The Future of Payments: Market Opportunities and Challenges

By Massimiliano Alvisini
Covid-19 had a significant influence on the payments industry and its future direction, according to Western Union's SVP for Europe, CIS, and Africa

The eminent economist John Kenneth Galbraith had once said that “the only function of economic forecasting is to make astrology look respectable.” If this quote is slightly harsh on economists, I still feel that the last couple (pandemic), years, have made the business of forecasting in general extremely risky, to put it mildly.

Risk, though, shouldn’t mean a lack of planning – or a lack of strategy. And even though we are now operating in an almost totally new environment, the past, present, and future of the payments sector are probably clearer than we think.

The impact of the Covid-19 pandemic

Let us start with the obvious: the global pandemic isn’t over – and in the space of almost two years, it has condensed and turbo-charged developments that otherwise would probably take some years to materialise.

In the case of the payments sector, the obvious legacy of the pandemic had been the rapid acceleration of the drive to digital solutions. The speed of change has been extraordinary and shapes customer experience in new and frequently uncharted ways. 

Digitisation, however, is a very broad term. In essence, all the available data we have pointed to the fact that customers want above all else flexibility: they are becoming increasingly “agnostic” in the use of payment platforms and channels, as they use different means of payment for different purposes.

Customers also want trust since the changing market and social environment arising from Covid-19 has seen a rise in cyber security fraud threats – and this is a challenge that Western Union is carefully analysing and responding to more frequently.

A completely new industry environment

One thing is clear then: We are then navigating a totally new environment, where customers constantly evaluate transparency, speed, and flexibility to make their money transfer decisions like never before. 

In this new environment, the digital revolution that is changing our sector rapidly will continue to do so.

However, in my opinion, this poses two key challenges for our sector – and at the same two major opportunities: 

  • How do we ensure, as a sector, that we fulfil the promise of a connected world amongst emerging digital and other divisions? How do we continue to connect people, businesses, NGOs seamlessly to one another and the global economy? How do we fulfil our promise as the bedrock of globalisation?
  • Secondly, how do we continue to meet the demand to transfer money and payments in real-time, on a global scale, while upholding fraud, privacy, and compliance? There is a critical theme for our sector next year and beyond.

I am proud of our industry pre and during the pandemic. It has always been at the forefront of technological and social changes.

The market challenges and opportunities for payments

During the pandemic, we, as an industry, innovated with inclusion – and this was something that became a top priority for Western Union.

As customers continue to use different means of payment for various purposes, new technologies and market entrants will challenge existing players by reducing costs and moving to even faster payments.

The challenges and opportunities are to ensure that consumer protection and transparency encourage innovation, which will allow the industry to provide the payments solutions consumers are looking for in the long term.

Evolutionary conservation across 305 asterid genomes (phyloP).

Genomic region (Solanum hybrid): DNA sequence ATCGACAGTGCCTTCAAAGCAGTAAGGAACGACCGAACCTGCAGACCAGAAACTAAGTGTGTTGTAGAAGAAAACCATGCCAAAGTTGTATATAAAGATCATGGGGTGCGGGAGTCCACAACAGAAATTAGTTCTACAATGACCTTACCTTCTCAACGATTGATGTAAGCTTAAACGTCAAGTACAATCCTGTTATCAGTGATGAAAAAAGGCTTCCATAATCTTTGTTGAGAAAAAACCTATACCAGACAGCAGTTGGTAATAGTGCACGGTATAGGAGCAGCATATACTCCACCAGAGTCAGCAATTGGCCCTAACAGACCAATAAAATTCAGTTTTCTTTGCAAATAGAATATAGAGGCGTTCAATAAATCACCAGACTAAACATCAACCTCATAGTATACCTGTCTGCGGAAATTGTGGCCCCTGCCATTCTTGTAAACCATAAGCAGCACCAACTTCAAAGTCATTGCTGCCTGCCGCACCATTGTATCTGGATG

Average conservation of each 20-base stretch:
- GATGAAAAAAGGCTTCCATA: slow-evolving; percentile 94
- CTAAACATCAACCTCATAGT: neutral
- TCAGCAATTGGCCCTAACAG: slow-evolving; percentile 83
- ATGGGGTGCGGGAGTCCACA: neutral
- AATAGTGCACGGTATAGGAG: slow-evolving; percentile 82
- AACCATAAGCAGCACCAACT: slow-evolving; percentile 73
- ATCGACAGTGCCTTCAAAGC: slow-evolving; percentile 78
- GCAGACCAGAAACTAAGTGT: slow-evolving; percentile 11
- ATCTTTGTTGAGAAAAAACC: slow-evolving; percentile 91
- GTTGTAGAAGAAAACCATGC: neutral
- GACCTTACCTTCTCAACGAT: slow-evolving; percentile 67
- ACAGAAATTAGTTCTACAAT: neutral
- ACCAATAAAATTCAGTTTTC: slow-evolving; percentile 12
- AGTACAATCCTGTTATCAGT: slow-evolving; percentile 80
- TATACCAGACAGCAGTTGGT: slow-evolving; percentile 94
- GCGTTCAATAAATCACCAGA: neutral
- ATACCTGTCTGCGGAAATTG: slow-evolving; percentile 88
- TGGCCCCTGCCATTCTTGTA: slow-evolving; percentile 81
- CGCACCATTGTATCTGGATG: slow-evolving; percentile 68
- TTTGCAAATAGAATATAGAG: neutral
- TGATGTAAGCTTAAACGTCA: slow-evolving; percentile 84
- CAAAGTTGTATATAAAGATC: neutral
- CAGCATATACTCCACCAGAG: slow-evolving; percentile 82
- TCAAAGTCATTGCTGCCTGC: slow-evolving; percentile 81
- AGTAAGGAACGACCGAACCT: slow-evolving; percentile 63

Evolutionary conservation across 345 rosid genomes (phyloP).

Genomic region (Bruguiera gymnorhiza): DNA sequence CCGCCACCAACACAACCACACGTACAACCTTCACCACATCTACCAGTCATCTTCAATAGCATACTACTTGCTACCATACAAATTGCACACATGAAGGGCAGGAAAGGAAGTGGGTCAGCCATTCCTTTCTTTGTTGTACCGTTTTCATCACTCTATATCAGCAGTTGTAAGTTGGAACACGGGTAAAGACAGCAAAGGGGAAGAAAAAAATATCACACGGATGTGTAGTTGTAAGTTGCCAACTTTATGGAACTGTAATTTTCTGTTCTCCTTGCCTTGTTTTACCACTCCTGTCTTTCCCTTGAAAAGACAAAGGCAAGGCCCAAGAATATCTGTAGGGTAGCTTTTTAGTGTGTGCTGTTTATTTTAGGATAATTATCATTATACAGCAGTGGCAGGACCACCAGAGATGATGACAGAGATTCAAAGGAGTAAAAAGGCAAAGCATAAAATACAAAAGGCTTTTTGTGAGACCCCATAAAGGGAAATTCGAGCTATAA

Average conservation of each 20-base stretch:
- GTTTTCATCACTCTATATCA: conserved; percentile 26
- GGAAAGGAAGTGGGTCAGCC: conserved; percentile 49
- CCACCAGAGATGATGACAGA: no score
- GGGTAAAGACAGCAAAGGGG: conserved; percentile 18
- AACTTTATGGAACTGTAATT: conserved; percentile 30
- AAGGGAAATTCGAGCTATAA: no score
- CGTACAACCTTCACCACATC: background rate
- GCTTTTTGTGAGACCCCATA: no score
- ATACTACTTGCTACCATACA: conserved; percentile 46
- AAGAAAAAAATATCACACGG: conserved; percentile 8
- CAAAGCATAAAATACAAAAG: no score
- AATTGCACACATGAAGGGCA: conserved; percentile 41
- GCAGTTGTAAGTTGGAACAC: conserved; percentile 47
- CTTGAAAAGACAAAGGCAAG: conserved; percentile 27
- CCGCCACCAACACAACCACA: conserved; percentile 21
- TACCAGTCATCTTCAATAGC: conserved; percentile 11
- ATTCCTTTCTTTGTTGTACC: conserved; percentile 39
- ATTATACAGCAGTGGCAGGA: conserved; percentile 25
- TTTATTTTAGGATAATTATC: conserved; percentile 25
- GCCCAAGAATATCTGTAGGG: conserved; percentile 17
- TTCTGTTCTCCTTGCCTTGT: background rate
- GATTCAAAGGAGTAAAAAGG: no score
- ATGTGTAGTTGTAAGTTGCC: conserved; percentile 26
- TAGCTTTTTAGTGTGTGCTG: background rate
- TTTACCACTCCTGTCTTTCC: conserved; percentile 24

I began my analysis by raising doubts about forecasting. However, since this is the end of the year, a little bit of looking ahead to new developments is in order. 

So, where the next wave of innovation will come?

I believe there is an emerging and accelerating shift to the mobile ecosystem, as customers look for the ease and convenience of online combined with the simplicity and security of the app. It is in that mobile ecosystem that, probably, the next big wave of innovation will occur.

For example, sending money to a mobile phone number to direct funds out holds considerable promise for the future as a truly innovative payment solution. This opportunity is definitely, a development worth watching out for, especially as now more than two-thirds of the world has a mobile phone - with smartphones accounting for almost 4 in 5 of all mobile devices.

The past is often a guide for the future; in the case of our sector, and of Western Union that celebrated its 170th anniversary in 2021, it gives you resilience and perspective.

The role we perform for people and businesses around the world is vital. Based on that resilience, perspective, and passion for innovation, I am hopeful for the prospects of our sectors next year and in the years to come. 

***

About the authorMassimiliano Alvisini is the Senior Vice President and General Manager at Western Union (Europe, CIS and Africa).

Share

Featured Articles

Five New Trends Driven by Uncertainty in Cryptocurrency

As the markets show signs of recovery from the recent cryptocurrency crash, we look at five new trends emerging from the crisis

Meta makes 2nd attempt at virtual currency with ‘Zuck Bucks'

Arthur Caplin, solicitor and specialist in tech and crypto regulatory matters at law firm BLM, discusses Meta’s latest venture into cryptocurrency.

What Technologies are Driving the Digital Wallet Trend?

The advance of technology is providing us with new ways to pay. So what are digital wallets, how do they work and what will their future look like?

Is the US$10bn Decacorn the new Unicorn for Fintechs?

Financial Services (FinServ)

Five Emerging Fintech Hubs to Watch in 2022

Financial Services (FinServ)

Why are Banks and Fintechs Entering the Metaverse?

Crypto